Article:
Salim Ahmed Hamdan, Petitioner v. Donald H. Rumsfeld, Secretary of Defense, et al.

In all other excitement, I’ve neglected to mention how pleased I was with the Hamdan ruling. Check it out:

[W]e conclude that the military commission convened to try Hamdan lacks power to proceed because its structure and procedures violate both the UCMJ and the Geneva Conventions.

On the one hand, the Supreme Court merely requires that the executive not create its own rules but instead enforce the laws of the legislature. But that’s actually something of a big deal with this current executive, who declares presidential power to be nothing less than plenary.

Thankfully the Court disagrees. But then they go a step even further, and they say that Common Article 3 applies. Oh, yeah, baby. You go, Supremes.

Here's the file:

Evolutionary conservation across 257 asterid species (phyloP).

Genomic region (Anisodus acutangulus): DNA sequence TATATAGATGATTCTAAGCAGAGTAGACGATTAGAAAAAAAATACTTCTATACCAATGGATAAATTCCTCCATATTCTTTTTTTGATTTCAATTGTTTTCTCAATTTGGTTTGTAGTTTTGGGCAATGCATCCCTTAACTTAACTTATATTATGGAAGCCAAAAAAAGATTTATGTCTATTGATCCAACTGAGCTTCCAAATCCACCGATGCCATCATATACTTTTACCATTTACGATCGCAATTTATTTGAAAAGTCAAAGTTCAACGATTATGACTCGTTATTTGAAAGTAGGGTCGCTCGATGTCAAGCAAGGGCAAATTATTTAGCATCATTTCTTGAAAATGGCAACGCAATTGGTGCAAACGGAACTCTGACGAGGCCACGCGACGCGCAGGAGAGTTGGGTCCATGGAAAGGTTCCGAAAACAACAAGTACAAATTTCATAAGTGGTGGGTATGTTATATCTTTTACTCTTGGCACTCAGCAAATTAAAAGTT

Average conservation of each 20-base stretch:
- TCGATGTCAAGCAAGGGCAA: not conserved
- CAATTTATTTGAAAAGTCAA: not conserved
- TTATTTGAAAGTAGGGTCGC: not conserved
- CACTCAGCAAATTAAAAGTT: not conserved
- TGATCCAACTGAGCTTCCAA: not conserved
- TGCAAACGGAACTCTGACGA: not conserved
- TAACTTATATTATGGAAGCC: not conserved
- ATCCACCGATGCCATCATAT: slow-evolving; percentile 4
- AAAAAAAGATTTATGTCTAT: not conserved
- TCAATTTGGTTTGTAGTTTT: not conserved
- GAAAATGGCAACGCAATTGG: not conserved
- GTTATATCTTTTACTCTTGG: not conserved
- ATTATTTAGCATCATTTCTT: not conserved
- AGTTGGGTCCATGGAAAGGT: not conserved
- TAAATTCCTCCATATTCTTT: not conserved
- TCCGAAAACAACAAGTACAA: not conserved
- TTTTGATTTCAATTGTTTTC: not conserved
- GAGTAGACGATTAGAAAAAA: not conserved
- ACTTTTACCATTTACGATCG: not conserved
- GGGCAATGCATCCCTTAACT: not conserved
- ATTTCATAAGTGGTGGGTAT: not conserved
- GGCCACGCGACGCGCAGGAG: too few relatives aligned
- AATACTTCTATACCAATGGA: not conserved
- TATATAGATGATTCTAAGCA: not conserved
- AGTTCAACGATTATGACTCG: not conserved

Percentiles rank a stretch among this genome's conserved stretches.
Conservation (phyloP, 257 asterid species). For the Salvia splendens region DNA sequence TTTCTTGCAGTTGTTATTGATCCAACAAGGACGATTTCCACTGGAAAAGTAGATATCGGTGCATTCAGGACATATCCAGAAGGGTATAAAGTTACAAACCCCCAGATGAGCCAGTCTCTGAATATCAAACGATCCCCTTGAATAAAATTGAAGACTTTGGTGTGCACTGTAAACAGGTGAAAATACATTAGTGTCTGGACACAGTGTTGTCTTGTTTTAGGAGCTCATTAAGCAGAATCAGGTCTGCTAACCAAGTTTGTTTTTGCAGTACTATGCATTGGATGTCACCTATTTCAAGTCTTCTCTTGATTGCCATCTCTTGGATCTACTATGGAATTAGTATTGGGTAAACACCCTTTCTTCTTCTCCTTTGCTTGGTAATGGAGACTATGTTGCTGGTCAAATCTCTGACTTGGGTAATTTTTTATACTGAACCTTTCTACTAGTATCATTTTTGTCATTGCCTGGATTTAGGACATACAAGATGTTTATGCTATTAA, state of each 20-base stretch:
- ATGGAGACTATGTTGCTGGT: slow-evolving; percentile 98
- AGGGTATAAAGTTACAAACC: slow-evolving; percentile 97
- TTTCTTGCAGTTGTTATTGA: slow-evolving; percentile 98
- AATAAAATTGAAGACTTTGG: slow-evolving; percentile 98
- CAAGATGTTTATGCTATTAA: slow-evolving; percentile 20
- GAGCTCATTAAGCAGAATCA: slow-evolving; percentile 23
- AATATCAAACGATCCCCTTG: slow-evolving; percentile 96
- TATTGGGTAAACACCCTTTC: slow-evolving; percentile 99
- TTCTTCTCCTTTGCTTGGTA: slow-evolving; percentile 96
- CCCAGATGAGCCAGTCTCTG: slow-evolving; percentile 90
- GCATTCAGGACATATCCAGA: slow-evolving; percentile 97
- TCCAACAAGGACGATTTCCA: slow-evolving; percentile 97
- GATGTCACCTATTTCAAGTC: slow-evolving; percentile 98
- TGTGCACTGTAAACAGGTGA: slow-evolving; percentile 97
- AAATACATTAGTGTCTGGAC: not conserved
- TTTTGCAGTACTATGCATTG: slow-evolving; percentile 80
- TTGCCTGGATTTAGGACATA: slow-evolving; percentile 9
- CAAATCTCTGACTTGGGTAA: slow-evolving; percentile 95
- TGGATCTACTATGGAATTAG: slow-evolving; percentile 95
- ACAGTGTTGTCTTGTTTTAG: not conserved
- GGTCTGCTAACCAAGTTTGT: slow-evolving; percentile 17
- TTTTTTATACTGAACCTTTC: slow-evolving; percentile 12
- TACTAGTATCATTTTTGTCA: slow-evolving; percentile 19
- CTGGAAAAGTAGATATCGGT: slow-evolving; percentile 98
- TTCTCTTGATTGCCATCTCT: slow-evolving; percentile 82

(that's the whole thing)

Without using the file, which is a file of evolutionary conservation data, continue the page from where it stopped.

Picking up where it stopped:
And so now the administration says that they’ll work with Congress to craft some actual, you know, laws and stuff. And that until some other individual determination is made, prisoners will be accorded prisoner of war status under Geneva.

How about that?

3 thoughts on “Salim Ahmed Hamdan, Petitioner v. Donald H. Rumsfeld, Secretary of Defense, et al.

  1. This gives me some hope, as well, that W’s power to do what he wants will be reigned in a little bit. It’s about time.

    It’ll be fascinating to see how this new court will play out. Will Anthony Kennedy have the real clout now?

  2. You would think, as tyrannical as Chimpy McBusHitler is, he would just ignore the Court.

    Because that’s what tyrants do, right?

  3. BTW – By giving terrorists POW status, the GC allows us to hold them as prisoners until the cessation of hostilities.

    Also, by not wearing uniforms or any other distinguishing markings, they can be labelled as spies and all the status they get is a bullet to the back of the head.

    Then no one has to worry that the temperature in their cells is set a little too low. Or that someone looked askance at their USGI copy of the Koran.

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